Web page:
City to take over parking permits
March 17, 2011 · 3:45 PM
Unable to come to a resolution through contract negotiations, the city will take over the employee parking permit program from the Bainbridge Island Chamber of Commerce.
The city offers Winslow-area businesses an employee parking permit program to ensure that prime parking spaces are left open for visitors and shoppers, while employees have a place to park while at work.
The six-month permits cost $20, and roughly 400 permits are issued each year. The current permits expire on April 30.
Deputy City Manager Morgan Smith has been working with the Chamber of Commerce, which has managed the program for the last several years.
In the fall of 2010, the council decided that the permit fees collected by the chamber should be given to the city. The chamber was asked to enter into a new agreement that would give the fees to the city and reimburse the chamber for direct program costs.
Prior to that time, the chamber had kept all of the fees it had collected. The chamber agreed to pay a one-time payment of $4,000 for previously collected fees, paid to the city on March 10.
In January, Smith met with City Attorney Jack Johnson and chamber officials to discuss the new contract language. At that time, the chamber proposed a 100 percent increase to the permit fee from $20 to $40 in order to provide a $20 per permit fee for administrative costs.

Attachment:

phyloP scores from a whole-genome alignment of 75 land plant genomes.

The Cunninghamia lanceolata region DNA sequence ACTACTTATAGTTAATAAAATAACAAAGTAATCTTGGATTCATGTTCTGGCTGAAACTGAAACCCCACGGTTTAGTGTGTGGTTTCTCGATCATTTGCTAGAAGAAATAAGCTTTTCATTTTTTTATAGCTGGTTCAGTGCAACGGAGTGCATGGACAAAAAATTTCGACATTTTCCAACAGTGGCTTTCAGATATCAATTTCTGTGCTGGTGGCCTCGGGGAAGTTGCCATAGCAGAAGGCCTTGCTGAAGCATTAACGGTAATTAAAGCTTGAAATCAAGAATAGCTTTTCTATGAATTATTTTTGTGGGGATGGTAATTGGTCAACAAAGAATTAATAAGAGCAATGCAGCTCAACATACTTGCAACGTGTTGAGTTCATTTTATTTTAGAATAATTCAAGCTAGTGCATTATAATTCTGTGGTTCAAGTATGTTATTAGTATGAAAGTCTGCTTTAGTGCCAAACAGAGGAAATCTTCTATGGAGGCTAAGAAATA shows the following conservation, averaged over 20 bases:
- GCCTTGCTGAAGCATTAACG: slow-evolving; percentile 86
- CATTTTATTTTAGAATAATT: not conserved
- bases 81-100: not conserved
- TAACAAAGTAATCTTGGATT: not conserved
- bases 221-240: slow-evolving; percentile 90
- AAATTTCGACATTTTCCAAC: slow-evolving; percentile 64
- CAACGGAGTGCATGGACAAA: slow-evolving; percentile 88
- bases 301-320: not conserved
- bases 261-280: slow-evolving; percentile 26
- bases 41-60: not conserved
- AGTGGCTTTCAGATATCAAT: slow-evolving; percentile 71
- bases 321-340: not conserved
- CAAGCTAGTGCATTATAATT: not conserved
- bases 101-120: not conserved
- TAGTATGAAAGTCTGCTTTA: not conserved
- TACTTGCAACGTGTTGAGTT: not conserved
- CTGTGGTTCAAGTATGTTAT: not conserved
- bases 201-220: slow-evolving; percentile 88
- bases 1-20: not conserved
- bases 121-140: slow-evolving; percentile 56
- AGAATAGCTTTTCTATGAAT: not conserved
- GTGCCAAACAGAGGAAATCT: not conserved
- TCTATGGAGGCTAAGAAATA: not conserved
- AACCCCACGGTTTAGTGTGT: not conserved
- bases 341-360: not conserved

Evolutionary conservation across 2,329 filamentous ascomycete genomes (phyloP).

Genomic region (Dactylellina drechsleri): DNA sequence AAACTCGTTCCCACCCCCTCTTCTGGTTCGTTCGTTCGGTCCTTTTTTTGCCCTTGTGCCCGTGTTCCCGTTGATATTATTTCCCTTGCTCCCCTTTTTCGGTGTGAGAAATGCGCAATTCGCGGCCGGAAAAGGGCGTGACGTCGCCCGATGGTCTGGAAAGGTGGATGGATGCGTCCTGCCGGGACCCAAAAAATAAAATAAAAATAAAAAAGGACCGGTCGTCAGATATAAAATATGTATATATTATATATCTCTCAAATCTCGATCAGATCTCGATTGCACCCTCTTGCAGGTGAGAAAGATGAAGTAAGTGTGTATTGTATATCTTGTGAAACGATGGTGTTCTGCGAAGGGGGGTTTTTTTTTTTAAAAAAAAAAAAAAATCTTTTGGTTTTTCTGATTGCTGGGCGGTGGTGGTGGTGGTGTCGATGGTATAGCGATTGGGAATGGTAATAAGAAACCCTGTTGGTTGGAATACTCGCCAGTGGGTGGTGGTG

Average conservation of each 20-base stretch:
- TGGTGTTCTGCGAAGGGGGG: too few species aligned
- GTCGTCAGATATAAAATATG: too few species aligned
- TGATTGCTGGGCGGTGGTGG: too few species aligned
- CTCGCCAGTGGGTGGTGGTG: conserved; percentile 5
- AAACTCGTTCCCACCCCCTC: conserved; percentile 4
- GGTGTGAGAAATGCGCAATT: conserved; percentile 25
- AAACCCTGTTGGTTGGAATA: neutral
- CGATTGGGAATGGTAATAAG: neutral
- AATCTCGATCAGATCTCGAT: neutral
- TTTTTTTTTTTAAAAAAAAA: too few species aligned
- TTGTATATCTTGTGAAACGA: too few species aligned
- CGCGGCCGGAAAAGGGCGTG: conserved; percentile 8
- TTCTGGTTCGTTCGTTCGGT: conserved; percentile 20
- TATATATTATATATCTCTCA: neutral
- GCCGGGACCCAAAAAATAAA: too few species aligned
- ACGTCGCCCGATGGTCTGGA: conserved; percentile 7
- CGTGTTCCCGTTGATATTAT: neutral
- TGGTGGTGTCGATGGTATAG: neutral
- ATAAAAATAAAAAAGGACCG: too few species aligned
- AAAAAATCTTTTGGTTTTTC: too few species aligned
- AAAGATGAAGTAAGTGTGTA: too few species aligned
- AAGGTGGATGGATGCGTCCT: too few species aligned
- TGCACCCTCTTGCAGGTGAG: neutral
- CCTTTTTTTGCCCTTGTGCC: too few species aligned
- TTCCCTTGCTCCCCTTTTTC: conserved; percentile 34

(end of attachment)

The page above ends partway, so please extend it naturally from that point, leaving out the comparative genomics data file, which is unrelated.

The city countered with a “more reasonable administrative fee” that the chamber objected to.
At Wednesday’s council meeting, Smith recommended that the city take over the parking permit program and administer the program through the Police Department and its parking enforcement officers.
“I believe the adoption of the chamber’s proposed rate of $40 is so high as to risk deterring users, limiting the usefulness and benefit of this important program,” said Smith in a memo to the council.
Smith recommended that the city maintain a permit fee of $20 for the next renewal period through Oct. 31 and determine at that time if its necessary to raise the fee to cover administrative costs.
“If the city wants to take over the program that’s fine by me,” said Kevin Dwyer, executive director of the Chamber of Commerce. “There is some hassle factor that the city I’m sure will run into. I don’t know where else you can park for six months at a time for just $40.”